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Police and Law Enforcement Home  >  Roll Call  >  Tactics - Asking the Driver to Step Out of the Car


Roll Call

Weekly Law Enforcement
Training and Review


Tactics - Asking the
Driver to Step Out of the Car

Police and Law Enforcement News
Saturday, February 9
2013 10:24  a.m.


With New Jersey's search and seizure laws tightening each year, it's more important than ever to be well versed in the latest and the long established laws of search and seizure.

One excellent resource, when on a motor vehicle stop, is having the driver step out of the car.

Having the driver step out of the car removes his or her ability to conceal contraband under his or her body and legs. 

It also removes the person from the comfort zone.  Standing face-to-face allows the officer an excellent vantage point from which to read body language (constantly looking back to the car, hands going into pockets, hand inadvertently being placed over a pocket, etc.) and get a better assessment of the driver's demeanor.

It also makes it more difficult for the driver to turn the stop into a pursuit.  And, if there are multiple subjects in the car, it allows you to question them separately and see if their stories match.

As far as the law goes, there is no legal requirement.  A police officer needs no reason to have a driver step out of the car.  Under Federal law, this provision comes out of Pennsylvania vs. Mimms

Under New Jersey law, the New Jersey State Supreme Court held in New Jersey vs. Smith, " we conclude that the Mimms test, as applied to drivers, satisfies the New Jersey Constitution as well. "  (If outside of new Jersey, check your state laws)

It should be noted that the New Jersey Supreme Court declined to apply the same rule toward passengers.  They held, "an officer must be able to point to specific and articulable facts that would warrant heightened caution to justify ordering the occupants to step out of a vehicle detained for a traffic violation."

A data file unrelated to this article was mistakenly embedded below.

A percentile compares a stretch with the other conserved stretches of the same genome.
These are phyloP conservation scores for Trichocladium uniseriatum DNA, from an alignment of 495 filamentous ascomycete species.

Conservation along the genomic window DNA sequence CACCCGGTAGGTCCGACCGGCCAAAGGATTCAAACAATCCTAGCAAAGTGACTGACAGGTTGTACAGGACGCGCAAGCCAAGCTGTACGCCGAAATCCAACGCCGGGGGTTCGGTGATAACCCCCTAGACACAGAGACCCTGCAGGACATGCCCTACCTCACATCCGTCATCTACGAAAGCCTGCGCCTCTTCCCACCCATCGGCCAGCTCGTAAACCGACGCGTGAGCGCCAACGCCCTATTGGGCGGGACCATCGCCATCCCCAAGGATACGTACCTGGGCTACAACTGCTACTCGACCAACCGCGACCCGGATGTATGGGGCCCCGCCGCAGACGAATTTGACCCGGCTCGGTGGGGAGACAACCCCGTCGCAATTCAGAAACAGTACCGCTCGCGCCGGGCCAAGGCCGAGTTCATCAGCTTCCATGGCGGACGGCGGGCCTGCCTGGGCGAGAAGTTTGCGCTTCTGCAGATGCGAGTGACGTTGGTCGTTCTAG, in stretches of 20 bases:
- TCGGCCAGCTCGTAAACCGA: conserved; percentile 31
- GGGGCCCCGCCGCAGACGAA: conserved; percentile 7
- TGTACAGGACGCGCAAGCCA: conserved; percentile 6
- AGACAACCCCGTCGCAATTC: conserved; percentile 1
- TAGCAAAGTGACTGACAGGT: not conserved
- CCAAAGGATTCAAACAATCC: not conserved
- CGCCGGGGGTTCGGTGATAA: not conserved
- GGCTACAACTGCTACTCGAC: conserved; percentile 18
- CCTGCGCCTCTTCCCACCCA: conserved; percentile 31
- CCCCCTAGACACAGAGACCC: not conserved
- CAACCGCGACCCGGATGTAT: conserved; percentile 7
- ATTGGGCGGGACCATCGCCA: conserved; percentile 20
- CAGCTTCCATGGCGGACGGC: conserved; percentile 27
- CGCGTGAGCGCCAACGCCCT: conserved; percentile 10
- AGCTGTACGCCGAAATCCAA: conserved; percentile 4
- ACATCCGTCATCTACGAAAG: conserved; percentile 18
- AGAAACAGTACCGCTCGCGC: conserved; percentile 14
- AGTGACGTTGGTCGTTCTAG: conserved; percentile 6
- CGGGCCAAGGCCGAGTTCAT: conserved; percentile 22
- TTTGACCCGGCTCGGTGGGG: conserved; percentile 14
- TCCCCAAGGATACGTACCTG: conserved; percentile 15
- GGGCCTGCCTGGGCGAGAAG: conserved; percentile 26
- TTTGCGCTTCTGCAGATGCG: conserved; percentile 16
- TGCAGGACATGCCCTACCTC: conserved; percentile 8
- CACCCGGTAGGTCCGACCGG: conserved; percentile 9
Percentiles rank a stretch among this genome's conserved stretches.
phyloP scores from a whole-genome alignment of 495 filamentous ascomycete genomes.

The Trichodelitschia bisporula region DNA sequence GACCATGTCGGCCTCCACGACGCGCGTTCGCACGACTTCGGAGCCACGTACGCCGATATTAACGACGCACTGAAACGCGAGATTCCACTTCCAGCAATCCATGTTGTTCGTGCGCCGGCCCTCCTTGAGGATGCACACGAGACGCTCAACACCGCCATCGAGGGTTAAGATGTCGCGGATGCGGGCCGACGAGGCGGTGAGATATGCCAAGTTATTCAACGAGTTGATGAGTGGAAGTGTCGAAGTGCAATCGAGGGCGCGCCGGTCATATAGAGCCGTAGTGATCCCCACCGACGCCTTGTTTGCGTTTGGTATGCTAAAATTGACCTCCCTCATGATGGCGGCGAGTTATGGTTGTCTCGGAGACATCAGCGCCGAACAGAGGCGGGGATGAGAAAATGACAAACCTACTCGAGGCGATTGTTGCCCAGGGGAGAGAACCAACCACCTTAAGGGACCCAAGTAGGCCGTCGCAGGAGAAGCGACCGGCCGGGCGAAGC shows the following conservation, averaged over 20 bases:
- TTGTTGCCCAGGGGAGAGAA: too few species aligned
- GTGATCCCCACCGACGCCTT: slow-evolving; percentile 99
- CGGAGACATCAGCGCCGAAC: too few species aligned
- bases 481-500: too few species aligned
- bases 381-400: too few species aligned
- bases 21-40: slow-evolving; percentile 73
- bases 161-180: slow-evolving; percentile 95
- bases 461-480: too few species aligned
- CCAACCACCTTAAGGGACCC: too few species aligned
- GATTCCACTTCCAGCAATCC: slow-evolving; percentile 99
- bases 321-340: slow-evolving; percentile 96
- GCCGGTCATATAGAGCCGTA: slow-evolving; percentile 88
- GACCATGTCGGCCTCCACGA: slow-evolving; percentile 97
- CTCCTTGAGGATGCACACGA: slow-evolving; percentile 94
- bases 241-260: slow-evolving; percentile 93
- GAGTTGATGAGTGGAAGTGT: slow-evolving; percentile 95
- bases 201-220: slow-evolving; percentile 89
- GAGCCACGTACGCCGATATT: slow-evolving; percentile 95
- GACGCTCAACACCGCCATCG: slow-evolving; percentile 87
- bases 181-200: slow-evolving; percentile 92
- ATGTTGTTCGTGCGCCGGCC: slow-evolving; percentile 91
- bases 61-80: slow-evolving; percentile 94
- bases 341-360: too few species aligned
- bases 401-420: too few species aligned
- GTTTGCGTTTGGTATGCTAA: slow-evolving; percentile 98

They continued to define "heightened caution" as a level of suspicion less than reasonable suspicion.  "There will be instances, however, in which police officers, with less than a reasonable suspicion that a passenger is engaged in criminal activity or is armed or dangerous, may reasonably order a passenger to step out of the car."

While having a driver exit the car is a valuable tool, it should be utilized carefully.

A person outside of their vehicle is much more capable of launching an attack.  They are much more capable of fleeing. 

If there is more than one person in the car, removing the driver now splits your attention.

For these reasons, you should always have at least a second officer on scene before taking anyone out of a car.  It's also good idea to perform warrant checks before taking removing anyone.  If there is a warrant, they are much more likely to run or fight.  Knowing beforehand allows you to make the arrest in the door well as they're exiting the car before they realize what's happening.

Safety always comes before the package or the arrest.





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